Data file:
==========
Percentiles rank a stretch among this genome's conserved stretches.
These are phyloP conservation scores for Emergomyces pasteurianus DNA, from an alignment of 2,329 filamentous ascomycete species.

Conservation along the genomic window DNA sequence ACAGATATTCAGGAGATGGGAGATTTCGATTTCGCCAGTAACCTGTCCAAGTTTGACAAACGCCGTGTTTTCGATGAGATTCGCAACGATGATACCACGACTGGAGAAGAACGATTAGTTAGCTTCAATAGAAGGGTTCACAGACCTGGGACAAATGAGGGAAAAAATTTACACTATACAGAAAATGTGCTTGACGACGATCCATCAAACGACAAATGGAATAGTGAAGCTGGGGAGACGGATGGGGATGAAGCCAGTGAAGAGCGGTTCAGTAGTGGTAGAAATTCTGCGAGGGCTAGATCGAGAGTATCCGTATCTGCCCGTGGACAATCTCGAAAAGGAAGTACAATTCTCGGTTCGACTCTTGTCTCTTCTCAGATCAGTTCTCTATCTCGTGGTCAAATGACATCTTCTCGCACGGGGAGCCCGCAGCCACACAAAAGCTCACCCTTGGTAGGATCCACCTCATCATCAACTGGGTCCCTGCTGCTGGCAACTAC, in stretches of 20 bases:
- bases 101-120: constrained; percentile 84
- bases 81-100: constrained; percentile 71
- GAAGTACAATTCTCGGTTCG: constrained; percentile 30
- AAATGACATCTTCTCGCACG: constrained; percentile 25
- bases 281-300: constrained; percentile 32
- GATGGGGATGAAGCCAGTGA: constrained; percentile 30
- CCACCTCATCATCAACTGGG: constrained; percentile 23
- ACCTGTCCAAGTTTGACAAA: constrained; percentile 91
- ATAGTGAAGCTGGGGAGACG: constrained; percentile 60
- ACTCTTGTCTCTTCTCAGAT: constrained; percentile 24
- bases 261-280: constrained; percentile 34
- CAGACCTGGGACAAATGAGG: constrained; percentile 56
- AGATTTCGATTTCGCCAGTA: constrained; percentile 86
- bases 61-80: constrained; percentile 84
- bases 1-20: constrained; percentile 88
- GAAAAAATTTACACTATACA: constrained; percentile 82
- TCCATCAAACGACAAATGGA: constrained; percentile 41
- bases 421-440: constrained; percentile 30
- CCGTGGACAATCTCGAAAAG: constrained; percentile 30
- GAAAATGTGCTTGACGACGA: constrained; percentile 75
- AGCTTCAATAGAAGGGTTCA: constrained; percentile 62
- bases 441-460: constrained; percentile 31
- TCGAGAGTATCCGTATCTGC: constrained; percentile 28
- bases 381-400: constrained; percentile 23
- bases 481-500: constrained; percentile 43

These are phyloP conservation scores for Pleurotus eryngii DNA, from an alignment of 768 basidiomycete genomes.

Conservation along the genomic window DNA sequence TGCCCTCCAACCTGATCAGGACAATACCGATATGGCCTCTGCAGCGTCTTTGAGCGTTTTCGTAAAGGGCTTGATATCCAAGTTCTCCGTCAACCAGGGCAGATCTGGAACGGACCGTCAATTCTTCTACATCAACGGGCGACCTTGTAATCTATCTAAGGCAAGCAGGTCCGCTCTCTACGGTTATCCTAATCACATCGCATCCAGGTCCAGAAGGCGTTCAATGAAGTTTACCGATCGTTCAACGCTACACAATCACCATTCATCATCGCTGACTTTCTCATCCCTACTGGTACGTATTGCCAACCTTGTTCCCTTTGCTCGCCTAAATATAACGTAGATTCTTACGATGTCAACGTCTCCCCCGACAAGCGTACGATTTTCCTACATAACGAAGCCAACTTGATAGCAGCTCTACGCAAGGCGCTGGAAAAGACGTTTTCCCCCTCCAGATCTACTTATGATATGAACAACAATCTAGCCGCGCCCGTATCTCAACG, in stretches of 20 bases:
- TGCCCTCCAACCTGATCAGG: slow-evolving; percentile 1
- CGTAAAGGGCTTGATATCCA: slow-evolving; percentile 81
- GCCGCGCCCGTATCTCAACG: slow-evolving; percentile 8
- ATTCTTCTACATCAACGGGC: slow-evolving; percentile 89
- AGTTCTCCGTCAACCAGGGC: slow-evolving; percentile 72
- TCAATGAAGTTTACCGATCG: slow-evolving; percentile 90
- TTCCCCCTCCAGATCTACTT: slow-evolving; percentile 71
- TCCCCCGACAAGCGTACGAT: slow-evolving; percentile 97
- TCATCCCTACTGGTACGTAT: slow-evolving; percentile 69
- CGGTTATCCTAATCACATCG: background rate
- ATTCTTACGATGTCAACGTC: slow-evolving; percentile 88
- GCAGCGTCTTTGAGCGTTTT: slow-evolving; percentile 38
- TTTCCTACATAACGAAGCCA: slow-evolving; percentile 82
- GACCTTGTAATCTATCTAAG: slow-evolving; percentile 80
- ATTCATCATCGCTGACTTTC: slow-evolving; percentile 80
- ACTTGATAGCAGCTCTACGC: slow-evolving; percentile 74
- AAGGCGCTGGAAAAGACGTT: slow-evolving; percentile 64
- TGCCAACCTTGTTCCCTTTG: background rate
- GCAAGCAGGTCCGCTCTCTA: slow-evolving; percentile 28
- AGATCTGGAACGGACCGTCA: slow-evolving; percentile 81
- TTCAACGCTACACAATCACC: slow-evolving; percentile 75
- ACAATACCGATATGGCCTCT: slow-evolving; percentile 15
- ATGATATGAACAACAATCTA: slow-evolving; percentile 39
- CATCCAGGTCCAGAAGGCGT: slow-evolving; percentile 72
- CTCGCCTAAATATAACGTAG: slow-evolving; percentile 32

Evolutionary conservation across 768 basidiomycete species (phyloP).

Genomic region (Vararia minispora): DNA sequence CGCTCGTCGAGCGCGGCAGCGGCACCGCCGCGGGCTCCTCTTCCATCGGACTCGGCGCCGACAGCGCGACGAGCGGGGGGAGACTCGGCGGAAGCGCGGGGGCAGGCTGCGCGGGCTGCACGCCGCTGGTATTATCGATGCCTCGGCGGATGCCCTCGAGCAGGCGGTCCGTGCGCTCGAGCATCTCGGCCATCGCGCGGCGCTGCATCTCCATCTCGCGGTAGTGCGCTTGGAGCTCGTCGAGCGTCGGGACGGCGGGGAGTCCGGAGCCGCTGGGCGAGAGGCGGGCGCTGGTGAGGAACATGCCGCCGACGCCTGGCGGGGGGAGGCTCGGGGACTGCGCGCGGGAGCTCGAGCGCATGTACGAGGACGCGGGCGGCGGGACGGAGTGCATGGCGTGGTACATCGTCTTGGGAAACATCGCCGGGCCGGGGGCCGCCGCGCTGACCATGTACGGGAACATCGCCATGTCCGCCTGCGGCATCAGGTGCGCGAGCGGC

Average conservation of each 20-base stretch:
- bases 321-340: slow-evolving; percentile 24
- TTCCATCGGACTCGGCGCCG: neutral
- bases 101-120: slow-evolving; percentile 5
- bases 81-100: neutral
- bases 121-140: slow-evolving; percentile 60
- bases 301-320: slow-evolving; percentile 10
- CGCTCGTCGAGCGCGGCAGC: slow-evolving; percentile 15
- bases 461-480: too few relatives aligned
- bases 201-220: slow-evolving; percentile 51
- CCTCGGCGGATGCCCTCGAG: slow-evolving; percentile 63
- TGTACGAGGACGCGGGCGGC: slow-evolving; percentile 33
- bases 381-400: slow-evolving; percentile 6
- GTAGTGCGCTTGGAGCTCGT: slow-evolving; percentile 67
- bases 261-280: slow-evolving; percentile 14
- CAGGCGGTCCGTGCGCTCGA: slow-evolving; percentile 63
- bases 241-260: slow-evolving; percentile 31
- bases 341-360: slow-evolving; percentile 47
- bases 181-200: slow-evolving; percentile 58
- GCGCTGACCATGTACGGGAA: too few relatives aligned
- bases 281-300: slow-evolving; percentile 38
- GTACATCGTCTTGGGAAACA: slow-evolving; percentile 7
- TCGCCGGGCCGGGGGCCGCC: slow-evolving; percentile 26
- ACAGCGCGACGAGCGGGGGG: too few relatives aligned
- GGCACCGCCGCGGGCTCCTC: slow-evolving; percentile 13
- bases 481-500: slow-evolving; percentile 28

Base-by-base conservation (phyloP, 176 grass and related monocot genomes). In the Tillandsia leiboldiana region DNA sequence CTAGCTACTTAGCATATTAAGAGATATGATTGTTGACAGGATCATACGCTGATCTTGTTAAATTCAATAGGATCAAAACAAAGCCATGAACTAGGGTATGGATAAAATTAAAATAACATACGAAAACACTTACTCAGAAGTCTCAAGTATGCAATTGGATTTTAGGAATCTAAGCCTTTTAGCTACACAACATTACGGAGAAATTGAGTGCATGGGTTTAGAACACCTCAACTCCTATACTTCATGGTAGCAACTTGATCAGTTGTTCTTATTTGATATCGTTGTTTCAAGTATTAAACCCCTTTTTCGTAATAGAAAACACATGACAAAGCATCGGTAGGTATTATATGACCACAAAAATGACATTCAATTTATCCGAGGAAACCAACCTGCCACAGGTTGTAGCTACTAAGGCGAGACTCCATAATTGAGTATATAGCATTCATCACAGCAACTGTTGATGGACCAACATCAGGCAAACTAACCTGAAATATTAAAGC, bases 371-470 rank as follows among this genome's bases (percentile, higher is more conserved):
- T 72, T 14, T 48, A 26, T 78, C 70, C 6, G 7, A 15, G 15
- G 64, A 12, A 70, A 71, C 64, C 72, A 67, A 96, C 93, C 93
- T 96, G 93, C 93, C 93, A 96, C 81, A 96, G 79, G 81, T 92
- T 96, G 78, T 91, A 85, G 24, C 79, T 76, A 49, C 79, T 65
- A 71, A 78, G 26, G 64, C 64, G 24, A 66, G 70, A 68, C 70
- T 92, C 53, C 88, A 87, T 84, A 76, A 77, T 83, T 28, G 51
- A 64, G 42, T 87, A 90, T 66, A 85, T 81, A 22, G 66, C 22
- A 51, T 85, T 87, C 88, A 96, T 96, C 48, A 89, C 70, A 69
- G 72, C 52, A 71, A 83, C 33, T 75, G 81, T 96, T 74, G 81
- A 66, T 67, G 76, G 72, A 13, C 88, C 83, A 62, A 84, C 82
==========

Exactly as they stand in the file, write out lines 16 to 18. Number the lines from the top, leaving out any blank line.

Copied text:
- AGATTTCGATTTCGCCAGTA: constrained; percentile 86
- bases 61-80: constrained; percentile 84
- bases 1-20: constrained; percentile 88